“Honestly, I don’t find a big value in my New Year’s resolutions ‘cause you can set goals at any time,” Caceres said. “Everyone’s like, ‘oh, the new year is here,’ but sometimes it’s just in the middle of my life [when I set a goal]—like it’s not a new moment for me. So it’s just like, ‘okay, whatever’s relevant right now I have to do.’”

Caceres’ point of view illustrates that setting New Year’s resolutions is not for everyone, as there are many other ways to go about and be successful in goal setting.

“Each person is different from one another and their responses to not achieving a goal can be different. I feel that for some individuals, not being able to achieve a goal can or will harm their emotional wellbeing and mental health, while others will be able to move forward easier,” Parkes said, further emphasizing the fact that goal setting varies for individuals.

So, should we stick to our New Year’s resolutions or go a different goal setting route? Again, the answer to this differs for everyone, because we are the only ones who know what’s best for ourselves. We have to remember that building good habits takes time, and we won’t immediately be a changed person just because it’s a new year. Bettering ourselves is a marathon, not a sprint. No matter how we choose to make positive changes in our lives, there are many goal setting techniques that can help us be successful.

First of all, use SMART. You may have heard of or used this goal setting acronym before, and Walls, Schunk, Caceres, and Parkes all agree that its principles are a great guide to use in the goal setting process. SMART stands for specific, measurable, attainable, relevant, and time-bound—all characteristics of a good goal. 

“It is important to make each goal have a specific objective, an easy way to measure if you are on track to obtain a goal or have achieved a goal, reflect on if this goal is challenging but still achievable, be honest with yourself and reflect to see if this goal is something you are capable of, and have clear timelines,” Parkes said, elaborating on the acronym.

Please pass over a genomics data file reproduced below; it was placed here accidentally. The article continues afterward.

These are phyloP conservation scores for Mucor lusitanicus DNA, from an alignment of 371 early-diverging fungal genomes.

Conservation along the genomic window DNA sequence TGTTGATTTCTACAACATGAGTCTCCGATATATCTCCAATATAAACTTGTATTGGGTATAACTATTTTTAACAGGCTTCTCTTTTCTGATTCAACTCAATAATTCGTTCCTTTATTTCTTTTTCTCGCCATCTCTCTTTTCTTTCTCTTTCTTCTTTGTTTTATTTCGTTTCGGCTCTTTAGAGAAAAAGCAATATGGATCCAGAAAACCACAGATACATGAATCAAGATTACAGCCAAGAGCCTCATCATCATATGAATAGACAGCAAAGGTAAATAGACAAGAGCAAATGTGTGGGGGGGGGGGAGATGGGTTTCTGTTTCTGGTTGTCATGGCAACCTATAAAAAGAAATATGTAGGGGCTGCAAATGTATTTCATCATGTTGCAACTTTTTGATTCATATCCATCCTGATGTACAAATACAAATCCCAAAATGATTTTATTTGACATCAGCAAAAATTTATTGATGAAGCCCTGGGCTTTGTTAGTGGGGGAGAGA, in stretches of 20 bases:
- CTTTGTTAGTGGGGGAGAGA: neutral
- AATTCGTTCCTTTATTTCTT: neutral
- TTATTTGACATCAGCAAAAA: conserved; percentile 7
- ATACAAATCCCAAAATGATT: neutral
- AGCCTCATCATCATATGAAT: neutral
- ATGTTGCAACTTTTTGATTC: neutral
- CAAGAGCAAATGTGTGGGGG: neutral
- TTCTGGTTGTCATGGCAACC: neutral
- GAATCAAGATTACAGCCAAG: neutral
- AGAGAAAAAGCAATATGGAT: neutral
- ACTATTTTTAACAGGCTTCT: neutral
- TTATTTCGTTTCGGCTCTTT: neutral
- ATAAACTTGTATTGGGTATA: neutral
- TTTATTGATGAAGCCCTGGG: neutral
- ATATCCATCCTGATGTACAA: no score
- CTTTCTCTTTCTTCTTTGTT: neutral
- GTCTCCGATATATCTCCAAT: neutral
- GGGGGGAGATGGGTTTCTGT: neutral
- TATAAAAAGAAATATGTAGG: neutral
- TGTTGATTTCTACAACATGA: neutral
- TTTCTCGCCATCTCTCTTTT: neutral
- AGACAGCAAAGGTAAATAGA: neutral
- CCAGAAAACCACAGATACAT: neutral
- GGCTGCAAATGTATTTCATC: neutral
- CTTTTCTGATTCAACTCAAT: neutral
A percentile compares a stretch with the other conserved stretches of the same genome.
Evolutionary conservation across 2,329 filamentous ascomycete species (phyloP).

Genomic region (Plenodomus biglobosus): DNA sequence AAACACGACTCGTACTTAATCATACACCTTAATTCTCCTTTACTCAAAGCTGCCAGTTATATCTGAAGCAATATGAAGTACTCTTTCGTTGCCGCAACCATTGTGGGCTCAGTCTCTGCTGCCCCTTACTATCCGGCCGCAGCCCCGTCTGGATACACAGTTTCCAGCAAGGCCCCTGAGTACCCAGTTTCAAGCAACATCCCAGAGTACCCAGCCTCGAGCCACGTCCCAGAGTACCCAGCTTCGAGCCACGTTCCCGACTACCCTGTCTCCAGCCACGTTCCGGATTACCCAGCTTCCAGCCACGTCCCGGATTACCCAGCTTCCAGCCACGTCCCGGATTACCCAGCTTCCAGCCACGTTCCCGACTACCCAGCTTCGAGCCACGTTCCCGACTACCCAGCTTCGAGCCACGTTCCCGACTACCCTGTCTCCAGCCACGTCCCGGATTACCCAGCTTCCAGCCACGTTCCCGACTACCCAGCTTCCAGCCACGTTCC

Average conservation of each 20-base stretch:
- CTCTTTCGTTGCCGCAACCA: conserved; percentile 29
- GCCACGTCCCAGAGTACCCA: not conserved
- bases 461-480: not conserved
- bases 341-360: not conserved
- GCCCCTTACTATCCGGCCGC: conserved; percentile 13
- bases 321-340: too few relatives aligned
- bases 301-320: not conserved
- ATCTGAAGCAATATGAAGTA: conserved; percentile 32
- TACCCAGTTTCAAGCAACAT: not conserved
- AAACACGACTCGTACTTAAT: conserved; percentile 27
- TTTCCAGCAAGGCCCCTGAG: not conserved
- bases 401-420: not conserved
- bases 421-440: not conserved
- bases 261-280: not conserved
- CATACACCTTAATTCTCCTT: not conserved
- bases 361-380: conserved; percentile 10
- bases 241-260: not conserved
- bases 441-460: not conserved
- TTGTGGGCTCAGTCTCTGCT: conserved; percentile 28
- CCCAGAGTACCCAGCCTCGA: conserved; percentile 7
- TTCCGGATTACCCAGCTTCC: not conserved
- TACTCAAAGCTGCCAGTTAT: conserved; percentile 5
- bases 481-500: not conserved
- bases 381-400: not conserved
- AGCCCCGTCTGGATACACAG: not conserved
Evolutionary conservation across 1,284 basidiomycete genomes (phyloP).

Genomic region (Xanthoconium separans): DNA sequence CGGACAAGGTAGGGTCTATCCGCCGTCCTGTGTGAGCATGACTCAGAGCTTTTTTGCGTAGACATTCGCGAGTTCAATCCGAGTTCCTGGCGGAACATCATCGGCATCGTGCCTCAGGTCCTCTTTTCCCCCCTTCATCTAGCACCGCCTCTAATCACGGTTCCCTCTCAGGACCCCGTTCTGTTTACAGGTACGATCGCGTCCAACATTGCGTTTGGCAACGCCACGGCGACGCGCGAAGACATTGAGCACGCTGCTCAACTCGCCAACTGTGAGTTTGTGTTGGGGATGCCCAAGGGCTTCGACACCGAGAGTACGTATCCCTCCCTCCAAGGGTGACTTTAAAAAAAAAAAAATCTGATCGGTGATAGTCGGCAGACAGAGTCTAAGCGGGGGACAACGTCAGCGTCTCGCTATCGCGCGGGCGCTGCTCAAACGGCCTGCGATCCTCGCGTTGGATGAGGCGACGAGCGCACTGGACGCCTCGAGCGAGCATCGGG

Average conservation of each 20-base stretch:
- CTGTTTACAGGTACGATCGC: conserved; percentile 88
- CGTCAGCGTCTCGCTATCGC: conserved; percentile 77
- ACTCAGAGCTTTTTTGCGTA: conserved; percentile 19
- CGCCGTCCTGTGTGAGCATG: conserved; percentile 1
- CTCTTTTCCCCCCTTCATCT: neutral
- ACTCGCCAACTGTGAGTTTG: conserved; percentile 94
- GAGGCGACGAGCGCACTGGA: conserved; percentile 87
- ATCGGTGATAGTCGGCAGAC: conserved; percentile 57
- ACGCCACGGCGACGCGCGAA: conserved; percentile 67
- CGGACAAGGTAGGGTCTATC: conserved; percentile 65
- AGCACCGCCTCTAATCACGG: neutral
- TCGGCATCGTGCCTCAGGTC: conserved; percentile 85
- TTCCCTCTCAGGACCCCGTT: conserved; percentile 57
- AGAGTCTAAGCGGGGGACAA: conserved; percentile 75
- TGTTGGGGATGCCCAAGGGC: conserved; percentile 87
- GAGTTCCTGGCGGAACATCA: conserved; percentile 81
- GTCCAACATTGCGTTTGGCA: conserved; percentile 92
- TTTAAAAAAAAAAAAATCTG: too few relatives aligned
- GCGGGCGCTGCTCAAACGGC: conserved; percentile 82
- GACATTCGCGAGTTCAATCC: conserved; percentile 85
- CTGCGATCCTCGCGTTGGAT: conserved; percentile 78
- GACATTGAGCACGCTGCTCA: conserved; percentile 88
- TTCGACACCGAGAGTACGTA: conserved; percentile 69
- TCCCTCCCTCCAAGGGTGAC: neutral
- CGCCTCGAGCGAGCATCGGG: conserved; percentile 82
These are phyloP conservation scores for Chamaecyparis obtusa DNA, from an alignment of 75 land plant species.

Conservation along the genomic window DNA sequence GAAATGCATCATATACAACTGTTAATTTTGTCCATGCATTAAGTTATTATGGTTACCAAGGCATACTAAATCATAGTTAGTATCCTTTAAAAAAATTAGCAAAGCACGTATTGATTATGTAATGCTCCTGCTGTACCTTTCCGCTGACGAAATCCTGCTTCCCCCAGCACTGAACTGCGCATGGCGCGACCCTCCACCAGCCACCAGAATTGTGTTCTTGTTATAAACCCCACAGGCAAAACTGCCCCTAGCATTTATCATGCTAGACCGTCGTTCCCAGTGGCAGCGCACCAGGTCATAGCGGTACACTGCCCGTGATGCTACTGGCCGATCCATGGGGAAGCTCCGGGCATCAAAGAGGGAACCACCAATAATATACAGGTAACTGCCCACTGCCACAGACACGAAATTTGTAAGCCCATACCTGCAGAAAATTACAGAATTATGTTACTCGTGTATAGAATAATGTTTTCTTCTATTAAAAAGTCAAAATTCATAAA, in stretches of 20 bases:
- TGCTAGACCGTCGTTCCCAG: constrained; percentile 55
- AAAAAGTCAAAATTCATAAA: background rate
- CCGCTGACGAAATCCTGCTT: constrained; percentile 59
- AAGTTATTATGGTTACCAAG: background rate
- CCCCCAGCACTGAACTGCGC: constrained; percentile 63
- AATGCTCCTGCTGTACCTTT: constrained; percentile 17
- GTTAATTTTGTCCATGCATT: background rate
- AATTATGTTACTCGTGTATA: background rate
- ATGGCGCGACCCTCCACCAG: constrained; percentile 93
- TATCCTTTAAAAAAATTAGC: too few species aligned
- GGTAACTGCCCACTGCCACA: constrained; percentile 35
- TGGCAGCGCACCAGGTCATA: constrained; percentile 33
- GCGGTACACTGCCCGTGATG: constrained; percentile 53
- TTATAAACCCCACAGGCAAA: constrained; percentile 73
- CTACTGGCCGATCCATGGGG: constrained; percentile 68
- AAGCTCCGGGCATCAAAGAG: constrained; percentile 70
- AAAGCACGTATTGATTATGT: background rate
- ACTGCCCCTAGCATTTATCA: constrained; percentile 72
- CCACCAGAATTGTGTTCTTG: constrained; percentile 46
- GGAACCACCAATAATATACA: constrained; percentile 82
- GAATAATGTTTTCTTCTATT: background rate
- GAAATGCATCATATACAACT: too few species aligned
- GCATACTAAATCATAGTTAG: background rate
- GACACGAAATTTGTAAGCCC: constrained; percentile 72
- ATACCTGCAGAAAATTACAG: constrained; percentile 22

Schunk emphasized the importance of following the “S” and “M” in SMART.

“I’ve found the biggest thing [that helps me be successful with my goals] is, don’t just make a general statement of, ‘oh, I wanna lose weight,’ or […] ‘I wanna get good grades,’” Schunk said. “Have an objective that is actually something [where] you can say, ‘yes, I did it,’ or ‘no, I didn’t.’ […] Don’t just set a goal, but think about how you’re actually going to achieve that goal.”

Walls said that if people do not set goals that follow SMART, “they probably won’t stick to whatever their goal is, and they would kind of revert back to some of their older habits and go straight back to how they were, and not really making progress towards the change that they wanted.”

When making a SMART goal, you can start with a broad statement such as “I want to read more” and turn it into a SMART goal: “I will make time to read for at least 15 minutes each night after I finish my homework.” You could even add, for example, “I will ask my friends for book recommendations and then I will go to the library every two weeks and check out a book from those suggestions” to give you a specific pathway for achieving your goal.

In addition to SMART, another great tip for setting successful goals is to write them down. It is such a simple thing to do but goes a long way.

“If [you write your goal down] somewhere where you’ll see it at least once a day—or once a week even, it will help to keep you motivated and keep you on track hopefully to be able to continue working towards whatever that goal or resolution you have set for yourself is,” Walls said.

The practice of writing down your goals has proven benefits. One study by Dr. Gail Matthews, a psychology professor at Dominican University of California, concluded that when your goals are written down, you are 42% more likely to achieve them.

[W]hen your goals are written down, you are 42% more likely to achieve them.

It is recommended that you write your goals in a place where you would frequently see them, such as in your planner. You could also take a page out of a bullet journaler’s book and try having a visual way to track your progress. For example, if your goal is to drink eight cups of water each day, you could draw eight simple, empty glasses daily and color them blue as you drink your cups of water throughout the day.

Another tip for success with your goals or resolutions is to work with others, whether they are working toward the same goal as you or are just there for encouragement and advice.

“Talk to others that have been there and maybe are looking at those types of goals as well. I know for running goals, I’ll talk to some of my other friends who are runners, like I’ll talk to Coach Swauger in the fitness center,” Schunk said. “Develop a support system either with your family, friends, or other people that maybe are trying to achieve that goal as well and see what works for them.”

Walls agreed and added that working to achieve goals with a friend helps us hold ourselves accountable.